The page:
Coping and support
When your child is diagnosed with cancer, it's common to feel a range of emotions — from shock and disbelief to guilt and anger. Everyone finds his or her own way of coping with stressful situations, but if you're feeling lost, you might try to:
Gather all the information you need. Find out enough about retinoblastoma to feel comfortable making decisions about your child's care. Talk with your child's health care team. Keep a list of questions to ask at the next appointment.
Visit your local library and ask for help searching for information. Consult the websites of the National Cancer Institute and the American Cancer Society for more information.
Organize a support network. Find friends and family who can help support you as a caregiver. Loved ones can accompany your child to doctor visits or sit by his or her bedside in the hospital when you can't be there.
When you're with your child, your friends and family can help out by spending time with your other children or helping around your house.
Take advantage of resources for kids with cancer. Seek out special resources for families of kids with cancer. Ask your clinic's social workers about what's available.
Support groups for parents and siblings put you in touch with people who understand what you're feeling. Your family may be eligible for summer camps, temporary housing and other support.
Maintain normalcy as much as possible. Small children can't understand what's happening to them as they undergo cancer treatment. To help your child cope, try to maintain a normal routine as much as possible.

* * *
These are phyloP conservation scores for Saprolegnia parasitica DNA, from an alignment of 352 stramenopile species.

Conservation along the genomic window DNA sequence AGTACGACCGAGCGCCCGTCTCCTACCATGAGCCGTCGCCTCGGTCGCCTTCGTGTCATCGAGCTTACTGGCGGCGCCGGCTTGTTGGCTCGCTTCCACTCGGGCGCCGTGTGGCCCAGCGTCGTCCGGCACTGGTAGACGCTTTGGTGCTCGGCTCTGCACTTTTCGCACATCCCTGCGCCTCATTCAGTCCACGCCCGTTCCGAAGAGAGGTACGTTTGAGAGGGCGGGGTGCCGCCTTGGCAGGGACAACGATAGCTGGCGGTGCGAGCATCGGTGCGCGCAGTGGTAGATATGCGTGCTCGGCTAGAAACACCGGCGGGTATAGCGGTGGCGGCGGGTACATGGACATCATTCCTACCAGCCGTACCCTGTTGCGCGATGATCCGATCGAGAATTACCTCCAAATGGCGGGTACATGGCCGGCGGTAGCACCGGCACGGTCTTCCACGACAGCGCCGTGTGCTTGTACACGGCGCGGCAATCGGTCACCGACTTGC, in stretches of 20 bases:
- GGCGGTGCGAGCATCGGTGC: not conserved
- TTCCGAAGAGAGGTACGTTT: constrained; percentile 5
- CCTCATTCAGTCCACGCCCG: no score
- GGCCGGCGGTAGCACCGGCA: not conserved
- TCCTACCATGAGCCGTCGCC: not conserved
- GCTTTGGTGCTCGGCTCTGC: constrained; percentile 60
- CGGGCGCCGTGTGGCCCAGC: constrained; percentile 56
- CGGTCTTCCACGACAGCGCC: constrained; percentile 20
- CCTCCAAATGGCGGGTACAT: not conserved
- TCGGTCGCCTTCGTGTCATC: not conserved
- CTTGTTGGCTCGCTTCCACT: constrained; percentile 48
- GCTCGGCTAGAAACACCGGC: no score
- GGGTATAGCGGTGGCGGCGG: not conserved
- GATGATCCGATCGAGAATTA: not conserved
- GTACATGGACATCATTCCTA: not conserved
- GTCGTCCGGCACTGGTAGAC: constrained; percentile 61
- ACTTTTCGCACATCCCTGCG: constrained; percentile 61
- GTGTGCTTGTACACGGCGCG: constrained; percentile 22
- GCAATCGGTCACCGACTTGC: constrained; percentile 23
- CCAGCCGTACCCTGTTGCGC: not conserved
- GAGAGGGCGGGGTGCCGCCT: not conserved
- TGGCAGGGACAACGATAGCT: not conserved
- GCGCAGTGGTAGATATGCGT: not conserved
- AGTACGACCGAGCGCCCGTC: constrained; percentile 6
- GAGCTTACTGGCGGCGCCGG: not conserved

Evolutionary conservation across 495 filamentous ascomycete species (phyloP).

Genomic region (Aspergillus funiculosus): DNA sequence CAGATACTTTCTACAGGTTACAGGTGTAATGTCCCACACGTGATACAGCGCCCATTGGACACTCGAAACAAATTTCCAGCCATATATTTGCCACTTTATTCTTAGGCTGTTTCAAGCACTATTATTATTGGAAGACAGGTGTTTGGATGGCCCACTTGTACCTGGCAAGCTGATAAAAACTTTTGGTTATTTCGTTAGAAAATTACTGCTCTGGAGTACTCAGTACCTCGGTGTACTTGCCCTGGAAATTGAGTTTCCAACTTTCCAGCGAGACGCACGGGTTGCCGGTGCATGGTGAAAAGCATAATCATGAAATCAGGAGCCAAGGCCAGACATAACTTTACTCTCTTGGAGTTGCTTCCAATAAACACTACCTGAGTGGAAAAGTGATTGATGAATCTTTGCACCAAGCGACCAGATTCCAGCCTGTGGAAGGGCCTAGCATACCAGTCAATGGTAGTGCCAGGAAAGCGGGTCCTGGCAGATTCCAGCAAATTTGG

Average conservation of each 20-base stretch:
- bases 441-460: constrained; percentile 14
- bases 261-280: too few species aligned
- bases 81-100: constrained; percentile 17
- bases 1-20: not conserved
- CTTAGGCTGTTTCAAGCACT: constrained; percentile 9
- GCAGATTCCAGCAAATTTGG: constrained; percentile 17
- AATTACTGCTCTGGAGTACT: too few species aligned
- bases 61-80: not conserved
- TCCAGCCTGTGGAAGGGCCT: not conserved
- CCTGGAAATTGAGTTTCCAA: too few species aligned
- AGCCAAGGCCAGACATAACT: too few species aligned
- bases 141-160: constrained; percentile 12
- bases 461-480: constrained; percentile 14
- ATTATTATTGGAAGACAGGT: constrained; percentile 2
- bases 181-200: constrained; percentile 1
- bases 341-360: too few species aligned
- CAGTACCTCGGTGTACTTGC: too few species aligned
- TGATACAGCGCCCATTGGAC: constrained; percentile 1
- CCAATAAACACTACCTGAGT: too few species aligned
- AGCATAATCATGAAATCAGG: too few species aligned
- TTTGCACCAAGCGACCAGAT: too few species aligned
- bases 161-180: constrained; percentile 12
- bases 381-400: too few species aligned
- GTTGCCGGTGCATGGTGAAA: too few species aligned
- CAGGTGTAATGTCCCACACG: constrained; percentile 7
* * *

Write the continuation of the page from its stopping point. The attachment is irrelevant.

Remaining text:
Try to arrange appointments so that your child can have a set nap time each day. Have routine mealtimes. Allow time for play when your child feels up to it. If your child must spend time in the hospital, bring items from home that help him or her feel more comfortable.
Ask your health care team about other ways to comfort your child through his or her treatment. Some hospitals have recreation therapists or child-life workers who can give you more specific ways to help your child cope.
In most cases, doctors aren't sure what causes retinoblastoma, so there's no proven way to prevent the disease.
Prevention for families with inherited retinoblastoma
In families with the inherited form of retinoblastoma, preventing retinoblastoma may not be possible. However, genetic testing enables families to know which children have an increased risk of retinoblastoma, so eye exams can begin at an early age. That way, retinoblastoma may be diagnosed very early — when the tumor is small and a chance for a cure and preservation of vision is still possible.
If your doctor determines that your child's retinoblastoma was caused by an inherited genetic mutation, your family may be referred to a genetic counselor.
Genetic testing can be used to determine whether:
- Your child with retinoblastoma is at risk of other related cancers
- Your other children are at risk of retinoblastoma and other related cancers, so they can start eye exams at an early age
- You and your partner have the possibility of passing the genetic mutation on to future children
The genetic counselor can discuss the risks and benefits of genetic testing and help you decide whether you, your partner or your other children will be tested for the genetic mutation.
Nov. 19, 2015
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- Yanoff M, et al., eds. Retinoblastoma. In: Ophthalmology. 4th ed. Edinburgh, U.K.: Saunders Elsevier; 2014. http://www.clinicalkey.com. Accessed July 15, 2015.
- Surgical procedures. American Society of Ocularists. http://www.ocularist.org/resources_surgical_procedures.asp. Accessed July 15, 2015.
- Kliegman RM, et al. Retinoblastoma. In: Nelson Textbook of Pediatrics. 20th ed. Philadelphia, Pa.: Elsevier; 2016. http://www.clinicalkey.com. Accessed July 15, 2015.
- Rodriguez-Gallindo C, et al. Retinoblastoma. Pediatric Clinics of North America. 2015;62:201.
- AskMayoExpert. Retinoblastoma. Rochester, Minn.: Mayo Foundation for Medical Education and Research; 2014.